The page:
Electronic technologies mitigate this need to some extent. The space required to store information in electronic form is several orders of magnitude less than the space required to store paper information. Moreover, electronic retrieval techniques make it less burdensome to search for a particular record through many undesired records.

  Nevertheless, there is a practical need for considering records disposal as a part of system design. Electronic storage technologies have finite capacities. Frequently insufficient attention is paid to getting information *984 out of a system. As occurred with the Forest Service System when information is not removed from electronic system, storage requirements soon exceed design assumptions.

3. Records Retention

  Records retention requires deciding what records should be retained and then actually keeping those records when other records are destroyed. These two acts, deciding and keeping, can be done at the same time or they can be separated. In an extremely simple hypothetical agency, a decisionmaker could review records, making judgments on the spot as to what records are of historical value and setting those records physically aside for retention while throwing other records in the waste basket. In the real world, however, the decision about what to retain is made in the abstract, through the articulation of criteria for retention. Then the act of keeping records meeting the criteria is made by someone else (perhaps a computer) at a later point in time.

  Electronic technologies raise two generic problems with records retention. First, they make it much easier to destroy records. Second, they also make it easier to apply predeveloped criteria for records retention.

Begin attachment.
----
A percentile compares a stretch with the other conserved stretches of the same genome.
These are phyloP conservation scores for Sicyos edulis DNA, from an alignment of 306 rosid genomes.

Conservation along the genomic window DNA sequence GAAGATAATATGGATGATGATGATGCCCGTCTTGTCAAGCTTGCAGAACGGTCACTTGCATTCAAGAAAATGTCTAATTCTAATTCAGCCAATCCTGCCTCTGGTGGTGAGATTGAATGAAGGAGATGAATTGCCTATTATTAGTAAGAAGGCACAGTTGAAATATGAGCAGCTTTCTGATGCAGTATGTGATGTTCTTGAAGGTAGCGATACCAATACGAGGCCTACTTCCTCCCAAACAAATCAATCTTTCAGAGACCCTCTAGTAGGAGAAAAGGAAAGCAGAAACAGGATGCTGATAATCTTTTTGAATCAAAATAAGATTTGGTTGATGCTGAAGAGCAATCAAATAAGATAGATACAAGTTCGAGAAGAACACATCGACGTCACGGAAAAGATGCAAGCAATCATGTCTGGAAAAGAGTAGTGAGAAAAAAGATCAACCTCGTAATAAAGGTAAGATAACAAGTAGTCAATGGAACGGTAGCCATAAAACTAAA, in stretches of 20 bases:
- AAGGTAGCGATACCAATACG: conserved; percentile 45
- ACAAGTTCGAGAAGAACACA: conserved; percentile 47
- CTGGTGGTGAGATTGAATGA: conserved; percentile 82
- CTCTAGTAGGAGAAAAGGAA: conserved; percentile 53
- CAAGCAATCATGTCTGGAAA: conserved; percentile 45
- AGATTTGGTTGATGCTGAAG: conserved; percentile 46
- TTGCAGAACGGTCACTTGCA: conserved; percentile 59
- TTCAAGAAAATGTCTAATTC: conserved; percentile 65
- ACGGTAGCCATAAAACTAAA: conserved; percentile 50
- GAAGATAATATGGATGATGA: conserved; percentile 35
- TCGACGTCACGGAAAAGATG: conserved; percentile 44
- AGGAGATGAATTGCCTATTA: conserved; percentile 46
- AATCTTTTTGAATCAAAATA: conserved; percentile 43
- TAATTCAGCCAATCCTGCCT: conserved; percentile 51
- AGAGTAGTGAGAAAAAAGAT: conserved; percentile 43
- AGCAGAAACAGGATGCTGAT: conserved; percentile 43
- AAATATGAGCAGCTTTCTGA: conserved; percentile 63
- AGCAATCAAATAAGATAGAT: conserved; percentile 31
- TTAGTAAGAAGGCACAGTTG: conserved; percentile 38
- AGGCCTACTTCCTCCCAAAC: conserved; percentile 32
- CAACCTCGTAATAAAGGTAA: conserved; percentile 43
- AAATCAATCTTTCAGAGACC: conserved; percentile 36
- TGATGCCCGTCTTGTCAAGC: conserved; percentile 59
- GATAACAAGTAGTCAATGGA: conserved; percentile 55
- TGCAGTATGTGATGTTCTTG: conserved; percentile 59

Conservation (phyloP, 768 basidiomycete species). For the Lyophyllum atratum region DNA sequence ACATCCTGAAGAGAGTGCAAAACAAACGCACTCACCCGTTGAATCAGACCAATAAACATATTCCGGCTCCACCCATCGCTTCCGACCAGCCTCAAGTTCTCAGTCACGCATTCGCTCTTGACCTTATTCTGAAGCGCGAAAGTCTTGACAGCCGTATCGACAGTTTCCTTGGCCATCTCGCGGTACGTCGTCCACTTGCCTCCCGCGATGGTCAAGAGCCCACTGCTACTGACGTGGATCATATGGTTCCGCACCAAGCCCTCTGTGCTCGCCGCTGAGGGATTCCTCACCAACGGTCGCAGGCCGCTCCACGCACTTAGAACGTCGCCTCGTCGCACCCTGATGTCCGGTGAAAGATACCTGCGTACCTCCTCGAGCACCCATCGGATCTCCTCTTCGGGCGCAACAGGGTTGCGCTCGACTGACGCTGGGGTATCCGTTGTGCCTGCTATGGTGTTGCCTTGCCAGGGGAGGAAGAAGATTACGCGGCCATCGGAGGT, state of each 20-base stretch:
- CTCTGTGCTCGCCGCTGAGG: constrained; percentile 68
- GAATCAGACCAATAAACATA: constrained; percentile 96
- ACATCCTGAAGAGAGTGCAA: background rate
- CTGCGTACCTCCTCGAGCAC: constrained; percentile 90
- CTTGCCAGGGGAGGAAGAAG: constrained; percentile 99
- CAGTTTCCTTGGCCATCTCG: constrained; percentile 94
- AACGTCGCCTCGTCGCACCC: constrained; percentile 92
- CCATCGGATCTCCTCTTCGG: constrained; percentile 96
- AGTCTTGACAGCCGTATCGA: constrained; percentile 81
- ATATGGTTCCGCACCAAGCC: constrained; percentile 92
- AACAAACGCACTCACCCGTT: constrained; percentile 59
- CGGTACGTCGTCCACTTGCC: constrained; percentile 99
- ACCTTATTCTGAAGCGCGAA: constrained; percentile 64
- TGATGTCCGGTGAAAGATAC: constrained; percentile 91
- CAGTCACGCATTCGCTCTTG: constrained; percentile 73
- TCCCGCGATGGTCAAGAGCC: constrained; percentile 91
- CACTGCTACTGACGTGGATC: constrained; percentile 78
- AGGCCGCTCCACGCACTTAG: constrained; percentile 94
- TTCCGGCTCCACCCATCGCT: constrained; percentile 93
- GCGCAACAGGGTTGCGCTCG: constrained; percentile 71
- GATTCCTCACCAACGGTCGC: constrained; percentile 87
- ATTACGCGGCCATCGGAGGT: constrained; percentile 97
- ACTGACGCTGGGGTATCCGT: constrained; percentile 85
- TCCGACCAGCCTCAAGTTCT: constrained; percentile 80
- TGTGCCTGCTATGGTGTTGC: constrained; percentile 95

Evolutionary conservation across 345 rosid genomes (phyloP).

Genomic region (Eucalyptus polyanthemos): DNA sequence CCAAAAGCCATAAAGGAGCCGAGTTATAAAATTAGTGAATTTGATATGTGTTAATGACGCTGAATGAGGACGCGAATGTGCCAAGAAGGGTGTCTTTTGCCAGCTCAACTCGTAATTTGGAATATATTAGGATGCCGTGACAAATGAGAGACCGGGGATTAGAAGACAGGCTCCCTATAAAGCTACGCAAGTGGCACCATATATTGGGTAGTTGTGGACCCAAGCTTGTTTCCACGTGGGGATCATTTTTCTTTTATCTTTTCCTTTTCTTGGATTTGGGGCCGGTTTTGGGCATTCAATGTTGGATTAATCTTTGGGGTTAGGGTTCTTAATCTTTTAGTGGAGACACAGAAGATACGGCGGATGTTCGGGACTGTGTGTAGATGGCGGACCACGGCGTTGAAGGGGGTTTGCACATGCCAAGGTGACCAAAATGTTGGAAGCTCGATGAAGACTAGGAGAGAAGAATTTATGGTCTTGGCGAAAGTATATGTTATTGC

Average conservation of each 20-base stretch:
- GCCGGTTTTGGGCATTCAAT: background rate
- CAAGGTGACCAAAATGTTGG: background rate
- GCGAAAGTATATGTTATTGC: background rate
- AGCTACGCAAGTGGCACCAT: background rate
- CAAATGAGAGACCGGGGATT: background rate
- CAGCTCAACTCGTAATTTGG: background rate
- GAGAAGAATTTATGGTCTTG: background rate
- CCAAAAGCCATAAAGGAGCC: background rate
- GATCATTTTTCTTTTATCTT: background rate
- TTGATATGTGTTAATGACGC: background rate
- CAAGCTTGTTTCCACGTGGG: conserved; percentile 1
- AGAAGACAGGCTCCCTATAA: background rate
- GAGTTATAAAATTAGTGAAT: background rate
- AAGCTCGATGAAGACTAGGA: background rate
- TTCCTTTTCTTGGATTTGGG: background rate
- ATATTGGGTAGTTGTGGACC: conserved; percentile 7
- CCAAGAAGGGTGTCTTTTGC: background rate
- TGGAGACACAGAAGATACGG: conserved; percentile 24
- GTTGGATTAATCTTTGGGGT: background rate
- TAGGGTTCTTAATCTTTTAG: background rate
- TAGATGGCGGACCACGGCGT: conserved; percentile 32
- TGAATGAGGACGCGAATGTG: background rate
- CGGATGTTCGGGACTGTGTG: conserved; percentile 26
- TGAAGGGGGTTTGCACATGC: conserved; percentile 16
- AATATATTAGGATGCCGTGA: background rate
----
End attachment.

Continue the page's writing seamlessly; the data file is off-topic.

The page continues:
There is no question that text and document management systems are appropriate adjuncts to a sound electronic records management plan. Otherwise, dispersal of electronic documents on decentralized computer systems, and cryptic file names, make capture of appropriate official records even more difficult in an electronic regime than in a paper regime. Moreover, electronic document management approaches may make it easier to discover and capture official records using electronic techniques than is possible with paper techniques.

  Agencies usually assign a relatively low priority to records management activities. It is not likely to be feasible, therefore, to impose additional burdens on agency employees to code working documents for eventual archival purposes if the coding requirements impose any significant cost, in terms of time or inconvenience. Certainly a post hoc requirement to reformat word processing documents with archival value would impose significant costs. Therefore, the best approach for textual documents is either to design archival coding into the document management system at the outset, or to have an overinclusive schedule that causes most textual documents to be transferred to the Archives on increasingly inexpensive storage media. This strategy assumes that free text searching techniques can only improve and, even with the present *985 state of the art, these techniques would permit appropriate retrieval precision when someone wants to access the documents.

  The ultimate goal should be making records management transparent to agency employees. For example, official correspondence could necessitate an accompanying code that must be sent before the system would recognize it as official correspondence. The code would cause the document to be saved and processed for eventual archiving.

  Designing agency information systems to provide adequate records management capability, transparent or otherwise, implicates a tension between centralized and decentralized automation strategies that is pervasive in office automation. [FN79] Centralizing information system administration makes it easier to ensure that records management policies are followed. But centralization deprives individual users of the autonomy they have come to expect as a result of the PC revolution. Autonomy in using computing resources is not only an expectation; it is a technological capability that enhances individual productivity. [FN80]

  There are two points to be made about this tension. First, the tension should be recognized. It is unavoidable. It also is not new; the conflicting desires for centralized control and decentralized entrepreneurial energy is a central issue of organization design. [FN81] Second, a really good electronic records management program permits substantial amounts of user autonomy with respect to software selection and use patterns.